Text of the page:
As pandemic break-up romantic comedies go, “The End of Us” isn’t half-bad. It turns out “less is more” in such films, and “End” scores over the big-budget “Locked Down,” the British “Together” and the French Netflixer “Stuck Together” by getting the simple things right.
Chemistry is paramount, and little-known stars Ben Coleman and Ali Vingiano have it, especially in their just-broke-up-and-quarantining-together brittleness.
The situations are simple in the extreme — impatiently seeking match.com matches while still sharing a house with your ex, “dating” during social distancing, quarrels over petty nothings, childish “I’m prepping for the L-SAT. I think I want to be a lawyer” and “I’m finishing my ‘Einstein’ screenplay delusions.
And the conclusion is more logical than satisfying, much like “the end of COVID” which we all looked forward to before certain governors and gubernatorial candidates with dreams of political superstardom made prolonging COVID-19 their brand.
Nick is an LA actor who can’t get busy live-in love Leah to put-aside her brokerage firm’s homework long enough to get her to run lines, undistracted, with him. Put another way, she’s the breadwinner propping up this “leech” who is “still working on himself” into his 30s, a grown-ass man still part-time bartending, still scrambling to find enough acting work to justify his effort.
The first real “joke” here is how self-absorbed (LA draws them like flies) they both are, and how they pretty much miss the coming shutdown/lockdown that is days in the making. She’s puzzled when the parking lot at her office is empty. He’s put-out that his audition is canceled, then his bartending gig is gone.
That’s the perfect time for her to chew him out and for him to storm out. But he can’t. And she’s not shocked to find him back “home,” either. He’s heard of a succession of “immuno-compromised” and the like excuses by phone. She’s getting a lot of cheerleading from friends for kicking him out, stuff of the “FINALLY” and “about damned time” variety.
That’s not the way it actually is. But there’s no taking back what’s already been said, no mending that which is permanently shattered. They’re stuck together, with him annoyingly-playing assorted keyboards and her struggling to hang onto her job and seeking further counsel from friends about this “ex” of four years still living under her roof.
The twists in the story include attempts to date while still trapped with each other, the form such “dates” took under lockdown and the slimmest glimmer of residual feelings emerging within a parade of google searches for “COVID-19 deaths,” Fauci press conferences and — lest we forget — montages of TV coverage of the inept lies, whining, blundering and attempts to cash-in on the crisis by the TPG, the fellow in the White House in America’s darkest hours.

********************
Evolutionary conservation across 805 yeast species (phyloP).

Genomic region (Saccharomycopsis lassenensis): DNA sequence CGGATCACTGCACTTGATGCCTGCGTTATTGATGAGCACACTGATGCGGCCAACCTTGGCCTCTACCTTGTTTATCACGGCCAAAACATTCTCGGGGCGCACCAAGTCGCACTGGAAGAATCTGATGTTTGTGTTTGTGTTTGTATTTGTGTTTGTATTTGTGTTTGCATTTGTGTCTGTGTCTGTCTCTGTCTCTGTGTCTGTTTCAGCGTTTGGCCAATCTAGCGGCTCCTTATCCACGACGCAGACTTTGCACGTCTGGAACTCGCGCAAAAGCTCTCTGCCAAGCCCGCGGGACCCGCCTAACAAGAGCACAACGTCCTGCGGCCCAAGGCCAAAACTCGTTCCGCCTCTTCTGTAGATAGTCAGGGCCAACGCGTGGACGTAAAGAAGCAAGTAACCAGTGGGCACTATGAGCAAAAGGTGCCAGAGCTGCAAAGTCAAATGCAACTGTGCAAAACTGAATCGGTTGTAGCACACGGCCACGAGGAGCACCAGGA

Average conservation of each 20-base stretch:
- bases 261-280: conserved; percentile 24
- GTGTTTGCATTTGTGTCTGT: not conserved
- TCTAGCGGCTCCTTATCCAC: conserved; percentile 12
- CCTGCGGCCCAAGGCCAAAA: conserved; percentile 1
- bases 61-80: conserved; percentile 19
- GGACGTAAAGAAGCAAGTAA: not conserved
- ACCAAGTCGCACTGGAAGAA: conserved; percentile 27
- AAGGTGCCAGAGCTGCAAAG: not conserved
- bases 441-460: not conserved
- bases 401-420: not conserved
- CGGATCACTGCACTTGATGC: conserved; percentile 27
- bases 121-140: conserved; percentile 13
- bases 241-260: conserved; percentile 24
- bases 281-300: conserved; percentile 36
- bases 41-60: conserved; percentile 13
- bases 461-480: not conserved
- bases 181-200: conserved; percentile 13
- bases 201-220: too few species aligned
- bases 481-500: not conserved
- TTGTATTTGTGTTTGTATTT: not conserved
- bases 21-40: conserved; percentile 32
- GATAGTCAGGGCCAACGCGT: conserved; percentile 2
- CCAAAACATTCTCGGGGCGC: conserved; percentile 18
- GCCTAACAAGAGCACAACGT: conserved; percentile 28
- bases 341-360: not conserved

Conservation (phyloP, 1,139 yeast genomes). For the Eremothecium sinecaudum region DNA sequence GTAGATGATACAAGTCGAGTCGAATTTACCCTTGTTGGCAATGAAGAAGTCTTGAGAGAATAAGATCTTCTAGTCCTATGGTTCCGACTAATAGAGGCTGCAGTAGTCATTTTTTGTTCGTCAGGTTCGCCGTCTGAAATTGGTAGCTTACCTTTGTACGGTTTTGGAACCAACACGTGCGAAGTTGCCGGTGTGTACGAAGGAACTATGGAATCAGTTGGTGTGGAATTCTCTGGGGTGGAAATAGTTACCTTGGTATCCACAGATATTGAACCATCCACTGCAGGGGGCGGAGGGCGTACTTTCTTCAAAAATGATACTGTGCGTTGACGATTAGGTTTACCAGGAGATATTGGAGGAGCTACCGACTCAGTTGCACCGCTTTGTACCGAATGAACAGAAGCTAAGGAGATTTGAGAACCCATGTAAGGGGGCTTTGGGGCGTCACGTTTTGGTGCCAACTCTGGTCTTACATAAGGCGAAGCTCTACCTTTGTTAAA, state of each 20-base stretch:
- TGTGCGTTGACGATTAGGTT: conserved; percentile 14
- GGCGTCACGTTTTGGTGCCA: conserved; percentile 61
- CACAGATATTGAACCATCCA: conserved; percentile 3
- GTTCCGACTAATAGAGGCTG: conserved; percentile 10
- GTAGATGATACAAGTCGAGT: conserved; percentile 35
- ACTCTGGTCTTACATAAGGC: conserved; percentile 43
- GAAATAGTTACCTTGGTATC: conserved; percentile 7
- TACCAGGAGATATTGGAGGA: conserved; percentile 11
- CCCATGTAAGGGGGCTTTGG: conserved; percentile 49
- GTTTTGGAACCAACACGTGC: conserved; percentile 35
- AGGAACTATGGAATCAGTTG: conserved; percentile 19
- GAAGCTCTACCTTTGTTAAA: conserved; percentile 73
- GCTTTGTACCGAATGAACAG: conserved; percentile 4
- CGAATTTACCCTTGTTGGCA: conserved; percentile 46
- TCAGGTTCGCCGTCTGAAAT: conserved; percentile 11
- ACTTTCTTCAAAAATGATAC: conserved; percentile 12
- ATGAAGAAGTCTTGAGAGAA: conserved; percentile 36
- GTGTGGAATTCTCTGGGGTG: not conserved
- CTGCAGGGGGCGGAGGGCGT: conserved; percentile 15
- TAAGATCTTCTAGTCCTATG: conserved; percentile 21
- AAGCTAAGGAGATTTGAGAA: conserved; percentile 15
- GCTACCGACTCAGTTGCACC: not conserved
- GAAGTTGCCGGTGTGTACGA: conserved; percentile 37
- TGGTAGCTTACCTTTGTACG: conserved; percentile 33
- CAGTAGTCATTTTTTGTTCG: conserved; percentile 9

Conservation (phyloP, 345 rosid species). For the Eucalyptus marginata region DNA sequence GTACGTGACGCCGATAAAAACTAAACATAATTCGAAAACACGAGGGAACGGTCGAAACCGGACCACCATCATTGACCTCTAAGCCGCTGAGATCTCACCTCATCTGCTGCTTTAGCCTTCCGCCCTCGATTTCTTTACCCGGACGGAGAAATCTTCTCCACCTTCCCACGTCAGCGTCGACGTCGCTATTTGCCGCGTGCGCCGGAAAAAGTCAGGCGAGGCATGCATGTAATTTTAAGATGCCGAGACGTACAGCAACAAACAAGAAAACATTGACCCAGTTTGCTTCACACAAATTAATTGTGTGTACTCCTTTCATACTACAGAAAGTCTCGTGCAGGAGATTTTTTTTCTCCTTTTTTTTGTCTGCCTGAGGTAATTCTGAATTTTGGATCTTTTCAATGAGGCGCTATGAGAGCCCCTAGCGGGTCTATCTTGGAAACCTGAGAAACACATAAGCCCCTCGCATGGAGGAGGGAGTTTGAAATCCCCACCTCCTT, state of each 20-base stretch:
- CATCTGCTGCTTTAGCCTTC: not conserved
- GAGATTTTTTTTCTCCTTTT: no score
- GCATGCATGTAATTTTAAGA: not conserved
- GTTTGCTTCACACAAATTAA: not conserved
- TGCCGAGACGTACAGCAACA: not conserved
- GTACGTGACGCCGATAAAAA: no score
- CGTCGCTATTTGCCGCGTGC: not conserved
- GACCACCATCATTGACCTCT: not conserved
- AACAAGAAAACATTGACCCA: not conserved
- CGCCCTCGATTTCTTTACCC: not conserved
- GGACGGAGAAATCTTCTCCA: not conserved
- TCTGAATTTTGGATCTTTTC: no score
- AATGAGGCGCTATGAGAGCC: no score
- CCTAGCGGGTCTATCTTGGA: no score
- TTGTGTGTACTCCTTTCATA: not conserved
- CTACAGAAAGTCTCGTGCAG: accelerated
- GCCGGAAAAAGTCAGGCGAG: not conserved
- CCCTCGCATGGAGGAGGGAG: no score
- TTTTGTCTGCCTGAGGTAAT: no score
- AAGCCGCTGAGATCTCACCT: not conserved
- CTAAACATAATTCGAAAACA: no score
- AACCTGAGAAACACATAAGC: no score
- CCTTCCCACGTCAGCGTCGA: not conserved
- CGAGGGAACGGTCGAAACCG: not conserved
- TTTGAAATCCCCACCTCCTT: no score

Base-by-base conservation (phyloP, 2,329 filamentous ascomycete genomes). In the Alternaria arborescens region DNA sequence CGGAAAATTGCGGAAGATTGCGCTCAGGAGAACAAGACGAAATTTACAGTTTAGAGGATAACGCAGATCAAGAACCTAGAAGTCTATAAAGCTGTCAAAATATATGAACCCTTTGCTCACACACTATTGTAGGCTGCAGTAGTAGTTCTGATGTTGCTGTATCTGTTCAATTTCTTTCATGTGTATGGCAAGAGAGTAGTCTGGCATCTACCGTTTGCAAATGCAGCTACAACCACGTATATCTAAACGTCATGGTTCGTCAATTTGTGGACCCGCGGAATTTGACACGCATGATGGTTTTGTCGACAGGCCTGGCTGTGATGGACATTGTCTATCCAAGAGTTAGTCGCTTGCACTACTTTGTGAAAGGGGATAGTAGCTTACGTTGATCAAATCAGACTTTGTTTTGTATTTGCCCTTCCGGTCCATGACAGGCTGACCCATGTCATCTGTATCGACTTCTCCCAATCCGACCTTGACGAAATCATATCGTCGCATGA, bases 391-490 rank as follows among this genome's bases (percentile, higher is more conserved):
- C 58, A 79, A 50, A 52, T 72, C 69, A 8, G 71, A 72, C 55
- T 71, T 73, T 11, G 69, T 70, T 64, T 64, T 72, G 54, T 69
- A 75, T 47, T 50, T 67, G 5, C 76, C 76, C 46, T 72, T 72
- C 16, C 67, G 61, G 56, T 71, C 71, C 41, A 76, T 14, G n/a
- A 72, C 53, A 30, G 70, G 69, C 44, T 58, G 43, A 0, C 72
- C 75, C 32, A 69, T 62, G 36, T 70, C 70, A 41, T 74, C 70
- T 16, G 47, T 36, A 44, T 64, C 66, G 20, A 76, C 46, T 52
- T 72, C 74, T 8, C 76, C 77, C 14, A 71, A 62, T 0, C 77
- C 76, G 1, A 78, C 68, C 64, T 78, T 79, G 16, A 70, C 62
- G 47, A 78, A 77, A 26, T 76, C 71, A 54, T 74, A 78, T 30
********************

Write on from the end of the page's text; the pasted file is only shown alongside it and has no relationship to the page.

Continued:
Vingiano does a fine job of suggesting that Leah’s “needs” are battling, hammer and tong, with her sense of pragmatism as she tries to “maintain boundaries” with Nick and take up with an online connection (Derrick Joseph DeBlasis) without Nick finding out about it.
Coleman gets across confusion, hurt and little self-reflection as he brings a little something extra to the proceedings by providing much of the forlorn, pseudo-Parisian score by playing the harmonica-like mouth-blown keyboard called a Melodica.
The arguments are testy, but not nuclear. The “history” is sentimental and palpable, but with no promise of a “future.”
And the production is no more ambitious than working conditions would allow, serving up little reminders of lockdown lunch-dates — car-to-socially-distanced-car — and early COVID paranoia.
Joggers got no peace running down the wrong street. Someone was sure to yell out, “Could you put on a mask, please.”
Someday, we’re going to be nostalgic over all this, as one character suggests. Of all the movies made under COVID conditions and about COVID conditions, I have to say “The End of Us” is the one that hits closest to home.
Rating: R for language and sexual references
Cast: Ben Coleman, Ali Vingiano, Derrick Joseph DeBlasis and Gadiel Del Orbe
Credits: Scripted and directed by Steven Kanter and Henry Loevner. A Saban Films release
Running time: 1:32